Sunday, May 5, 2013

Keeper of the Coat


Handed to me wrapped in sanitary plastic it came, the white coat. Uniform of the medical field that brings often anxiety but more so in my setting, authority, wisdom, and care; I awkwardly slipped it on. Immediately I scanned the area to see who might know me and be confused by my assumed role. Had I now become an employee of a neighboring facility? Medical, how could a Chaplain now be medical? The real question was for myself. How would I be viewed now in the white coat?

The MD who agreed to allow me to shadow her on medical rounds smiled. “How does the coat make you feel? Does it change anything for you?” she asked. I replied, “This is about how the patient will view and respond to me.” I replied. Yet, I valued her question to ponder.

I intuitively placed a pen and notepaper and my cell into the generous pockets. I liked that my hands were freed and I didn’t have to carry anything in my hand as usual.  The MD resident began to report on the first patient we were about to see.

We walked into the room and the MD introduced the 3 of us, noting my name and role as the Chaplain. She quickly discovered the man was more ill than the MD’s had expected. He was in what she assessed was unacceptable pain. She washed her hands and palpated his belly listening to his sharing of suffering. He needed to be examined exposing a part of his body that would be considered private under other circumstances. The MD’s moved to examine as I moved to not view that what wasn’t necessary. I later remarked to the MD’s although I am comfortable with all medical issues and views I was intuitively protecting the patients need-to-know privacy. I was moved by the care of the hands of examination, by the concern of the levels of pain, the incredible caring, concern and TIME needed to be sure the marshaled medical teams would come to care for this man. Phone calls, charting, more calls, follow-up later in the day. I was surprised by the amount of time this one patient utilized, appropriately so, of these MD’s time. There would be 7 patients seen before 12:30 this day.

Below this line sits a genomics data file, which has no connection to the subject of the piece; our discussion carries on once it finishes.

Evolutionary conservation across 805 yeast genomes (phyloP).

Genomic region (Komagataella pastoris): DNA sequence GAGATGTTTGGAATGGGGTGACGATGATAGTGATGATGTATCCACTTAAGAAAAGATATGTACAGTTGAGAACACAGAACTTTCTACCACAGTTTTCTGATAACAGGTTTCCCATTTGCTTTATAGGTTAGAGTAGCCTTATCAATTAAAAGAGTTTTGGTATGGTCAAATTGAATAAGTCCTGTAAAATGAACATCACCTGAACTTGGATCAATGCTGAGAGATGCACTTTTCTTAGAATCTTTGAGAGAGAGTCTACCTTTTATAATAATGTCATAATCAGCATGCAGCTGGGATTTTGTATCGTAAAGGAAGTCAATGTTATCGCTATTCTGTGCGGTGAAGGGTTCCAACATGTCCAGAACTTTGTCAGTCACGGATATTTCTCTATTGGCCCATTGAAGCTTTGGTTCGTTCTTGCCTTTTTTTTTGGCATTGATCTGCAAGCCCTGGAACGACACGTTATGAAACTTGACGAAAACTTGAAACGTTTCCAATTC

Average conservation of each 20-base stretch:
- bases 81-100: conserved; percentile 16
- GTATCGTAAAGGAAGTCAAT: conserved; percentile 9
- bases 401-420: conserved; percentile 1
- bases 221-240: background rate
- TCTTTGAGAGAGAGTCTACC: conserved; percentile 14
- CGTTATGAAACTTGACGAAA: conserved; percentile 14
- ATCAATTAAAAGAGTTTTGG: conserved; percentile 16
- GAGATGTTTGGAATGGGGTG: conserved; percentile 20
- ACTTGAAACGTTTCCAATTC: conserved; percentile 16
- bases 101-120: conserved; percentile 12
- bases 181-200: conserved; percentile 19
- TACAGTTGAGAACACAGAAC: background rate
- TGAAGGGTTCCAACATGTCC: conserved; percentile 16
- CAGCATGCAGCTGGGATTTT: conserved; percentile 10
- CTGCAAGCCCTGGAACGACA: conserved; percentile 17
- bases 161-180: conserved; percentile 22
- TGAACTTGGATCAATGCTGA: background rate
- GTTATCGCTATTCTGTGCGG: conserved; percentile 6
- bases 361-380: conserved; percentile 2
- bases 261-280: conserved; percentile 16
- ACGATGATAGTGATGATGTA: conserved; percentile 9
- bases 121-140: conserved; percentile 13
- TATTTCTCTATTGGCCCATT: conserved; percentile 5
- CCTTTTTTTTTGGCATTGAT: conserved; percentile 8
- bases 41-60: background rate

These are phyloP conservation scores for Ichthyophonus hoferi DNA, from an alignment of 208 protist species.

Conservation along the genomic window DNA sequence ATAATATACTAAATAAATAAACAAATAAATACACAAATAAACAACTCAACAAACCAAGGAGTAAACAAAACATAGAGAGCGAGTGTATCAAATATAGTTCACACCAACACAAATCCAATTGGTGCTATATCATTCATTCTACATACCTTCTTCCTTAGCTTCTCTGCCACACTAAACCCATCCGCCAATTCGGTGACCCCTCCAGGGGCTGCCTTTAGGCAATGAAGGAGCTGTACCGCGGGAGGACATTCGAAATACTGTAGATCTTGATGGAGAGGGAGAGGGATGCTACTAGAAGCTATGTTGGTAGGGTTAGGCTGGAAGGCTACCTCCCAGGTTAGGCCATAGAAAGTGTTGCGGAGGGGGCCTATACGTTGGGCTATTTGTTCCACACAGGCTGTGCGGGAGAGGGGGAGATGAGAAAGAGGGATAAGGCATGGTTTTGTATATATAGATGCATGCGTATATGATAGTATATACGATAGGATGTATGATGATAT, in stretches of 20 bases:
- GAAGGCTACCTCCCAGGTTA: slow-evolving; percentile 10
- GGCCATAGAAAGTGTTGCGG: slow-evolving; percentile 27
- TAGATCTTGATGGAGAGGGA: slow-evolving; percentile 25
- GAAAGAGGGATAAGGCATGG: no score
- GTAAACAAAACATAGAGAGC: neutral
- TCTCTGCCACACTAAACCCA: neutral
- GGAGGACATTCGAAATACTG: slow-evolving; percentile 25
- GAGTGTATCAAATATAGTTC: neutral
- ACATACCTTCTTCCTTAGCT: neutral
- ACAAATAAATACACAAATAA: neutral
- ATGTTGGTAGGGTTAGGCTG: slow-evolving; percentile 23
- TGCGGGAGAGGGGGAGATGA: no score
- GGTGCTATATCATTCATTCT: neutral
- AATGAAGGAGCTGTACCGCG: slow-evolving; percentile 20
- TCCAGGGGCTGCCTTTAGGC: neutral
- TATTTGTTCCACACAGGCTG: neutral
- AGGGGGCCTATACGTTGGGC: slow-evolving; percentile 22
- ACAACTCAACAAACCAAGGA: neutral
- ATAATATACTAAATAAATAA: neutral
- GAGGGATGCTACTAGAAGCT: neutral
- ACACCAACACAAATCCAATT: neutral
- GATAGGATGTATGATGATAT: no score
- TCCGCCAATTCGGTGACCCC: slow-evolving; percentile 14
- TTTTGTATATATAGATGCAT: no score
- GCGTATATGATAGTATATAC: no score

My sense was the MD’s are troubled by a disease progressing that cannot be managed as well as they hope. I knew that but now I saw it first hand. I saw the concern during the exam, heard the discussions afterwards.

I had the sense of relentless disease and the angst to relieve the disease’s hold or at the least the suffering. The responsibility of the doctor to affect the process is a hands-on, intense and vulnerable.

We moved on. We moved on to 6 additional patients during the long morning before a late lunch. I was moved as I removed the white coat. I wondered if I held more value with the medical team wearing their uniform. I wondered if I was held at arms length because of the same uniform by the patients and families.

I reflected that the origin of Chaplain is said to be of the derivation of the term relate to the relic cloak (capa or capella) of St. Martin of Tours or from the Latin term Capellanus.

Keeper of the sacred? Wearing a cloak? Indeed, I will return to my non-white-coat visitation of patients. I am so grateful for this experience however as much as I appreciated watching the care of the physicians I also reaffirmed the patients need my care as well; Chaplain.